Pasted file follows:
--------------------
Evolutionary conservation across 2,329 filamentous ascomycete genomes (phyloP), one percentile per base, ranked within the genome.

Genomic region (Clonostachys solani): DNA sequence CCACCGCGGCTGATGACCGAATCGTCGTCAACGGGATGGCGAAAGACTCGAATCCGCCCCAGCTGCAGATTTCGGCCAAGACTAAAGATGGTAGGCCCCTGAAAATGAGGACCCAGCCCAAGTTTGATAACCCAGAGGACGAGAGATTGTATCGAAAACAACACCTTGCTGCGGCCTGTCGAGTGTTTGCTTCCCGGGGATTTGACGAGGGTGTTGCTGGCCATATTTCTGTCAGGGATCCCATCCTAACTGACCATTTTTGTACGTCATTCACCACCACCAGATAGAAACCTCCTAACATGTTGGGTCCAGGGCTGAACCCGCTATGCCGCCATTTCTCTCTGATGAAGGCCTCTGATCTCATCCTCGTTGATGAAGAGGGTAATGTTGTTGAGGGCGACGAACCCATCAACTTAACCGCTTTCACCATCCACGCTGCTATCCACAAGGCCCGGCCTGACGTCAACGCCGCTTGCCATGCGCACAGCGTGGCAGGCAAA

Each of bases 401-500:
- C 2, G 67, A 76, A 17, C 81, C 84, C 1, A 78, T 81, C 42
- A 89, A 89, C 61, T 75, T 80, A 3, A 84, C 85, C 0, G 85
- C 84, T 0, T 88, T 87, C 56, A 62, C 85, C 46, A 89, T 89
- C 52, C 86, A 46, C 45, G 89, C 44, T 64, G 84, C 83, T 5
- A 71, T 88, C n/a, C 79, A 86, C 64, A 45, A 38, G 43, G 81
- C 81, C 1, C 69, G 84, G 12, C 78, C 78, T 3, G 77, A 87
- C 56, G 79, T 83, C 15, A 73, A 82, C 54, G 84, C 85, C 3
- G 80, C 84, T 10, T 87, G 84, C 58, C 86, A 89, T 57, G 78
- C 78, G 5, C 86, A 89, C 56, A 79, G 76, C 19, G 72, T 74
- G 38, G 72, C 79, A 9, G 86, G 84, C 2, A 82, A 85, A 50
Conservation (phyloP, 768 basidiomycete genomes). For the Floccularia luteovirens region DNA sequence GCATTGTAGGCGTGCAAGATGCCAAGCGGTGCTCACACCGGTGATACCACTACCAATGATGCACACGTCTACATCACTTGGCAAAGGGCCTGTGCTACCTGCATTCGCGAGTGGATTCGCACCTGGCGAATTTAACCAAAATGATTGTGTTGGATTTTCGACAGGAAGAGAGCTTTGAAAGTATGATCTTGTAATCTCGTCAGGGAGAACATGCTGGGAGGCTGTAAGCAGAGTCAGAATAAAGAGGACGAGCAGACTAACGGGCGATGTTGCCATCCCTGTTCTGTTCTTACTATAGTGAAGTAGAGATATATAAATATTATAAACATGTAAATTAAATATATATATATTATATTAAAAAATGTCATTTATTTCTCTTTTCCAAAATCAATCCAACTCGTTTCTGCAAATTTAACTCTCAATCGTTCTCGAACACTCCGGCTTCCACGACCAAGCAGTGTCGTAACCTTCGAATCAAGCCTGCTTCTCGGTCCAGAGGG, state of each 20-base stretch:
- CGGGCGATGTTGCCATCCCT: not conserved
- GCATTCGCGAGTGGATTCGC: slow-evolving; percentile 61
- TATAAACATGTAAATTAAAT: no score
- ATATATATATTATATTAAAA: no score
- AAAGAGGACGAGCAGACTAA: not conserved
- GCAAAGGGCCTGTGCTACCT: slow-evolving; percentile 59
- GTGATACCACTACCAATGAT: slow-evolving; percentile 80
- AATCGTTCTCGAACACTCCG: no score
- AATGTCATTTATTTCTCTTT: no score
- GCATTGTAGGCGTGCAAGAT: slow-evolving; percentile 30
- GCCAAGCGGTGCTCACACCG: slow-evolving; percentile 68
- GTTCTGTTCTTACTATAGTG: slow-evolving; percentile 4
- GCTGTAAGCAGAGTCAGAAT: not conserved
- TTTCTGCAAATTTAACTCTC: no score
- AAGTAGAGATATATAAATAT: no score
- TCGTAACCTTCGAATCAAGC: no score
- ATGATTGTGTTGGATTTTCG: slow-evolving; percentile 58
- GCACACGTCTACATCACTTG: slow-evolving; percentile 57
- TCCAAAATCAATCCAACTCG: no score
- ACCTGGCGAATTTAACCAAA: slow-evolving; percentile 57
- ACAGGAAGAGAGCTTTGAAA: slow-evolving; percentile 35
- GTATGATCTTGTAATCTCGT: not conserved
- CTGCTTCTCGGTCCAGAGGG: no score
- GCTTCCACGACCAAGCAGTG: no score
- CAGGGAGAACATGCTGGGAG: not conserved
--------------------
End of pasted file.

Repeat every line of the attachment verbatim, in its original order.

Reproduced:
Evolutionary conservation across 2,329 filamentous ascomycete genomes (phyloP), one percentile per base, ranked within the genome.

Genomic region (Clonostachys solani): DNA sequence CCACCGCGGCTGATGACCGAATCGTCGTCAACGGGATGGCGAAAGACTCGAATCCGCCCCAGCTGCAGATTTCGGCCAAGACTAAAGATGGTAGGCCCCTGAAAATGAGGACCCAGCCCAAGTTTGATAACCCAGAGGACGAGAGATTGTATCGAAAACAACACCTTGCTGCGGCCTGTCGAGTGTTTGCTTCCCGGGGATTTGACGAGGGTGTTGCTGGCCATATTTCTGTCAGGGATCCCATCCTAACTGACCATTTTTGTACGTCATTCACCACCACCAGATAGAAACCTCCTAACATGTTGGGTCCAGGGCTGAACCCGCTATGCCGCCATTTCTCTCTGATGAAGGCCTCTGATCTCATCCTCGTTGATGAAGAGGGTAATGTTGTTGAGGGCGACGAACCCATCAACTTAACCGCTTTCACCATCCACGCTGCTATCCACAAGGCCCGGCCTGACGTCAACGCCGCTTGCCATGCGCACAGCGTGGCAGGCAAA

Each of bases 401-500:
- C 2, G 67, A 76, A 17, C 81, C 84, C 1, A 78, T 81, C 42
- A 89, A 89, C 61, T 75, T 80, A 3, A 84, C 85, C 0, G 85
- C 84, T 0, T 88, T 87, C 56, A 62, C 85, C 46, A 89, T 89
- C 52, C 86, A 46, C 45, G 89, C 44, T 64, G 84, C 83, T 5
- A 71, T 88, C n/a, C 79, A 86, C 64, A 45, A 38, G 43, G 81
- C 81, C 1, C 69, G 84, G 12, C 78, C 78, T 3, G 77, A 87
- C 56, G 79, T 83, C 15, A 73, A 82, C 54, G 84, C 85, C 3
- G 80, C 84, T 10, T 87, G 84, C 58, C 86, A 89, T 57, G 78
- C 78, G 5, C 86, A 89, C 56, A 79, G 76, C 19, G 72, T 74
- G 38, G 72, C 79, A 9, G 86, G 84, C 2, A 82, A 85, A 50
Conservation (phyloP, 768 basidiomycete genomes). For the Floccularia luteovirens region DNA sequence GCATTGTAGGCGTGCAAGATGCCAAGCGGTGCTCACACCGGTGATACCACTACCAATGATGCACACGTCTACATCACTTGGCAAAGGGCCTGTGCTACCTGCATTCGCGAGTGGATTCGCACCTGGCGAATTTAACCAAAATGATTGTGTTGGATTTTCGACAGGAAGAGAGCTTTGAAAGTATGATCTTGTAATCTCGTCAGGGAGAACATGCTGGGAGGCTGTAAGCAGAGTCAGAATAAAGAGGACGAGCAGACTAACGGGCGATGTTGCCATCCCTGTTCTGTTCTTACTATAGTGAAGTAGAGATATATAAATATTATAAACATGTAAATTAAATATATATATATTATATTAAAAAATGTCATTTATTTCTCTTTTCCAAAATCAATCCAACTCGTTTCTGCAAATTTAACTCTCAATCGTTCTCGAACACTCCGGCTTCCACGACCAAGCAGTGTCGTAACCTTCGAATCAAGCCTGCTTCTCGGTCCAGAGGG, state of each 20-base stretch:
- CGGGCGATGTTGCCATCCCT: not conserved
- GCATTCGCGAGTGGATTCGC: slow-evolving; percentile 61
- TATAAACATGTAAATTAAAT: no score
- ATATATATATTATATTAAAA: no score
- AAAGAGGACGAGCAGACTAA: not conserved
- GCAAAGGGCCTGTGCTACCT: slow-evolving; percentile 59
- GTGATACCACTACCAATGAT: slow-evolving; percentile 80
- AATCGTTCTCGAACACTCCG: no score
- AATGTCATTTATTTCTCTTT: no score
- GCATTGTAGGCGTGCAAGAT: slow-evolving; percentile 30
- GCCAAGCGGTGCTCACACCG: slow-evolving; percentile 68
- GTTCTGTTCTTACTATAGTG: slow-evolving; percentile 4
- GCTGTAAGCAGAGTCAGAAT: not conserved
- TTTCTGCAAATTTAACTCTC: no score
- AAGTAGAGATATATAAATAT: no score
- TCGTAACCTTCGAATCAAGC: no score
- ATGATTGTGTTGGATTTTCG: slow-evolving; percentile 58
- GCACACGTCTACATCACTTG: slow-evolving; percentile 57
- TCCAAAATCAATCCAACTCG: no score
- ACCTGGCGAATTTAACCAAA: slow-evolving; percentile 57
- ACAGGAAGAGAGCTTTGAAA: slow-evolving; percentile 35
- GTATGATCTTGTAATCTCGT: not conserved
- CTGCTTCTCGGTCCAGAGGG: no score
- GCTTCCACGACCAAGCAGTG: no score
- CAGGGAGAACATGCTGGGAG: not conserved